Third generation sequencing platforms are distinct from their forebearers, in that they are designed to sequence DNA at the level of a single molecule. The advantages of such an approach include a much simplified library generation process, massively parallel sequencing at long read lengths and importantly the lack of the repeated PCR amplifications prior to sequencing. A testament to human ingenuity is the diverse number of such platforms under development. Examples include; Helicos, the first company to provide a single molecule sequencer using an sequencing-by-synthesis and imaging approach [52]; Pacific Biosciences, which sequences DNA in real time by imaging fixed DNA polymerases [49] and Oxford Nanopore Technology, developing a sequencing platform based on the current changes induced by nucleotides as they pass through an alpha hemolysin nanopore [50]. Early versions of some of these platforms have already been used in proof of concept epigenomic studies [47, 50]. However, full realization of their potential is perhaps 2–5 years away from common use.


Analysis of epigenomic data sets generated on a next generation sequencing platform remains a significant challenge. This is due, in part, to the relatively short period of time for which these data sets have been available compounded by the rapid rate of change of next generation sequencing platforms.

Analysis of epigenomic data sets generated by next generation sequencing platforms can be broken into four steps, the results of which can considered analysis levels (Figure 2). Data generated from a next generation sequence platform consist of strings of bases (Illumina Genome Analyzer, 454 FLX) or color space base transitions (SOLiD) along with associated quality scores. The first step in analysis is to align this primary, level 0, data to a reference genome assembly to generate a level 1 data set consisting of the genomic coordinates of the alignments and strand on the reference genome. A number of specialized aligners have been developed to map the tens of millions reads generated in a single experiment to a mammalian sized reference genome (for review see ref. [53]). The majority of widely adopted aligners use a ‘seed and extend’ based algorithm where a sub-string contained within the read is rapidly aligned to either a hash table (MAQ [54], SOAP [55], SHRiMP [56], ZOOM [57] and BFAST [58]) or more recently a suffix array generated from Burrows–Wheeler transform of the reference genome (BOWTIE [59], BWA [60] and SOAP2 [61]). Once a match is found the read is ‘extended’ up to the maximum read length on the genome to attempt to uniquely place the read within the genome. Reads that cannot be placed uniquely are either randomly placed on the genome or ignored for downstream analyses. Within the last year the output of such alignments has largely been standardized on the SAM/BAM file format [62]. Bisulfite treated DNA requires specialized alignment to account for the C to T conversion. Several short read alignment algorithms are available that can be configured for bisulfite converted DNA alignment including, BSMAP [63], Pash [64], RMAP [65], ZOOM [57] and BS Seeker [66]. A recent comparison of these aligners concluded that, despite minor differences in speed and accuracy, aligner choice is unlikely to have a significant impact on overall analysis [21]. Following read alignment, level 1 data may be viewed directly by converting the read alignments into read density maps and displaying the result on a genome browser or further processed through segmentation.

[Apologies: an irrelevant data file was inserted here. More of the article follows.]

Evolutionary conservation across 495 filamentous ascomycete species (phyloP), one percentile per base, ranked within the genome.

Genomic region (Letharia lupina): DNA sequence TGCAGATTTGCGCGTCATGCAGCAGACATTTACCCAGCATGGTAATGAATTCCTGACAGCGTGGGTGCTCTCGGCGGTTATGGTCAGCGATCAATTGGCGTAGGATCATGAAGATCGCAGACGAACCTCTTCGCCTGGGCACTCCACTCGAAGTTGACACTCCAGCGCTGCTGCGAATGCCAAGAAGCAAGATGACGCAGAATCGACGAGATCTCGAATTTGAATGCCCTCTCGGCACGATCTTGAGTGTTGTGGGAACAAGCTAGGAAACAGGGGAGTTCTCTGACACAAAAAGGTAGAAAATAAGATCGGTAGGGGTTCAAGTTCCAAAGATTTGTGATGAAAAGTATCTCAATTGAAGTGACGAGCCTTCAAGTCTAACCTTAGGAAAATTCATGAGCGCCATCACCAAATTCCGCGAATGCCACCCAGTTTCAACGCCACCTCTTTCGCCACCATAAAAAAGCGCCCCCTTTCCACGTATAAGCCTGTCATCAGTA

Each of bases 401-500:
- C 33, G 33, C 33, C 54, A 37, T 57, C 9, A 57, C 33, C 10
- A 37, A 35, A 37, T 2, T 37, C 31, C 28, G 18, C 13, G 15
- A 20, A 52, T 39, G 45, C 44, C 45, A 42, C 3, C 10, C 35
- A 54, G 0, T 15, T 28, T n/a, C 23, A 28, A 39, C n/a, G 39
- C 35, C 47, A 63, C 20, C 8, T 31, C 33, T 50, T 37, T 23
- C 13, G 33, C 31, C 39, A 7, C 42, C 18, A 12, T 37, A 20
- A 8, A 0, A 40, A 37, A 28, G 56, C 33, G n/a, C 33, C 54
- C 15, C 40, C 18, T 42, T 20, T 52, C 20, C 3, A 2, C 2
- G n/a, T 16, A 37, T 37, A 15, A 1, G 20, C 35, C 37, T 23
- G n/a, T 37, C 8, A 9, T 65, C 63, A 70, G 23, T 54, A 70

Figure 2:
Analysis process flow. Images generated during the sequencing process are converted to base (Illumina Genome Analyzer) or color (SOLiD) space strings and associated qualities. This process is performed on instrument and the output (level 0) consists of ...

Segmentation methods attempt to transform raw sequence alignments into regions of signal and background (level 3, Figure 2). In general, segmentation tools attempt to model the expected behavior of the epigenomic mark (for a recent review of segmentation methods see [67]). For immuno-precipitation based methodologies two main strategies have emerged. The first, used primarily for epigenomic marks that tend to be punctuate in their genomic distribution such as H3K4me3 or H3K9Ac, attempts to build ‘peaks’ of enrichment by modeling individual fragments within the library. Regions of enrichment are defined by oriented read sets that are computational extended by the insert size of the fragment library. Examples of such tools are Findpeaks [68], ERANGE [20], GLITR [69] and PeakSeq [70]. The second attempts to model more broadly distributed (spreading) chromatin modifications such as H3K9me3 or H3K36me3, by dividing the genome into windows of defined size and enumerating either the raw or normalized number of reads which align within the windows. Examples of binning tools are CisGenome [71] and ChromaSig [72]. In addition attempts have been made to combine the attributes of a binning and peak calling methodologies into a single algorithm [73].

An important consideration for segmenting ChIP-seq data sets is the use of a control signal for normalization and background estimation. A control signal is typically derived from sequencing either the sheared input DNA that was used for the immuno-precipitation or a non-specific immune-precipitate (IgG). Here the idea is to control for incorrect mappings (e.g. Read Stacks) driven by genome miss-assembly and/or polymorphisms and background signal generated from the shearing process itself— open chromatin would be expected to be more readily sheared by sonication than closed chromatin, for example. One of the main differences between segmentation tools is in how this is approached, but the general idea is to subtract the signal obtained in the control from experimental track, thus normalizing the signal to the background.